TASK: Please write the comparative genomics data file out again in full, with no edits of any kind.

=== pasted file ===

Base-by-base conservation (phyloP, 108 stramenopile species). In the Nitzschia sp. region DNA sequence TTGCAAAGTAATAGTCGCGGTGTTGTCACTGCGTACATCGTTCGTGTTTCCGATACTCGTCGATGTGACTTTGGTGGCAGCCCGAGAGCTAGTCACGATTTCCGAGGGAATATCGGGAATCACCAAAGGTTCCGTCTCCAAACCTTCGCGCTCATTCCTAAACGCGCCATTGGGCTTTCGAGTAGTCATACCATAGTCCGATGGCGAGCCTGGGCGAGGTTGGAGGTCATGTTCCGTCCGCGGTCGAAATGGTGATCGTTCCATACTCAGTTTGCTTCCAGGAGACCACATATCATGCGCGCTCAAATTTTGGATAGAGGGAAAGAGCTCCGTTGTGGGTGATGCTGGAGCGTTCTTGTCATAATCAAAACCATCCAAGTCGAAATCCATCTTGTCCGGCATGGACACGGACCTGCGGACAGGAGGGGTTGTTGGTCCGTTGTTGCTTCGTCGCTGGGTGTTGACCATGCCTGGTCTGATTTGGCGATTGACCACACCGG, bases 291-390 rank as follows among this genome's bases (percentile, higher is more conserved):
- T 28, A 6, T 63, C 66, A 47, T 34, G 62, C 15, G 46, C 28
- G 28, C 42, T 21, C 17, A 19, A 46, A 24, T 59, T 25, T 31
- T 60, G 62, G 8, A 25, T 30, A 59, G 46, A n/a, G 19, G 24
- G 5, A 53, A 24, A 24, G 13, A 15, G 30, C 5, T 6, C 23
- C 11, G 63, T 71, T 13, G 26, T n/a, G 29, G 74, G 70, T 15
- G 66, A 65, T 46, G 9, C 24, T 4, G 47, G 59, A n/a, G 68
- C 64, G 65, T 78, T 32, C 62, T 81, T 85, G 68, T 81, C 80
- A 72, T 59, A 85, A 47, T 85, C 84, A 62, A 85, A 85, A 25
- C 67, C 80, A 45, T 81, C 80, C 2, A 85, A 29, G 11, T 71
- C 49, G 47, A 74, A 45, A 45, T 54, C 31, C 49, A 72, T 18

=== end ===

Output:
Base-by-base conservation (phyloP, 108 stramenopile species). In the Nitzschia sp. region DNA sequence TTGCAAAGTAATAGTCGCGGTGTTGTCACTGCGTACATCGTTCGTGTTTCCGATACTCGTCGATGTGACTTTGGTGGCAGCCCGAGAGCTAGTCACGATTTCCGAGGGAATATCGGGAATCACCAAAGGTTCCGTCTCCAAACCTTCGCGCTCATTCCTAAACGCGCCATTGGGCTTTCGAGTAGTCATACCATAGTCCGATGGCGAGCCTGGGCGAGGTTGGAGGTCATGTTCCGTCCGCGGTCGAAATGGTGATCGTTCCATACTCAGTTTGCTTCCAGGAGACCACATATCATGCGCGCTCAAATTTTGGATAGAGGGAAAGAGCTCCGTTGTGGGTGATGCTGGAGCGTTCTTGTCATAATCAAAACCATCCAAGTCGAAATCCATCTTGTCCGGCATGGACACGGACCTGCGGACAGGAGGGGTTGTTGGTCCGTTGTTGCTTCGTCGCTGGGTGTTGACCATGCCTGGTCTGATTTGGCGATTGACCACACCGG, bases 291-390 rank as follows among this genome's bases (percentile, higher is more conserved):
- T 28, A 6, T 63, C 66, A 47, T 34, G 62, C 15, G 46, C 28
- G 28, C 42, T 21, C 17, A 19, A 46, A 24, T 59, T 25, T 31
- T 60, G 62, G 8, A 25, T 30, A 59, G 46, A n/a, G 19, G 24
- G 5, A 53, A 24, A 24, G 13, A 15, G 30, C 5, T 6, C 23
- C 11, G 63, T 71, T 13, G 26, T n/a, G 29, G 74, G 70, T 15
- G 66, A 65, T 46, G 9, C 24, T 4, G 47, G 59, A n/a, G 68
- C 64, G 65, T 78, T 32, C 62, T 81, T 85, G 68, T 81, C 80
- A 72, T 59, A 85, A 47, T 85, C 84, A 62, A 85, A 85, A 25
- C 67, C 80, A 45, T 81, C 80, C 2, A 85, A 29, G 11, T 71
- C 49, G 47, A 74, A 45, A 45, T 54, C 31, C 49, A 72, T 18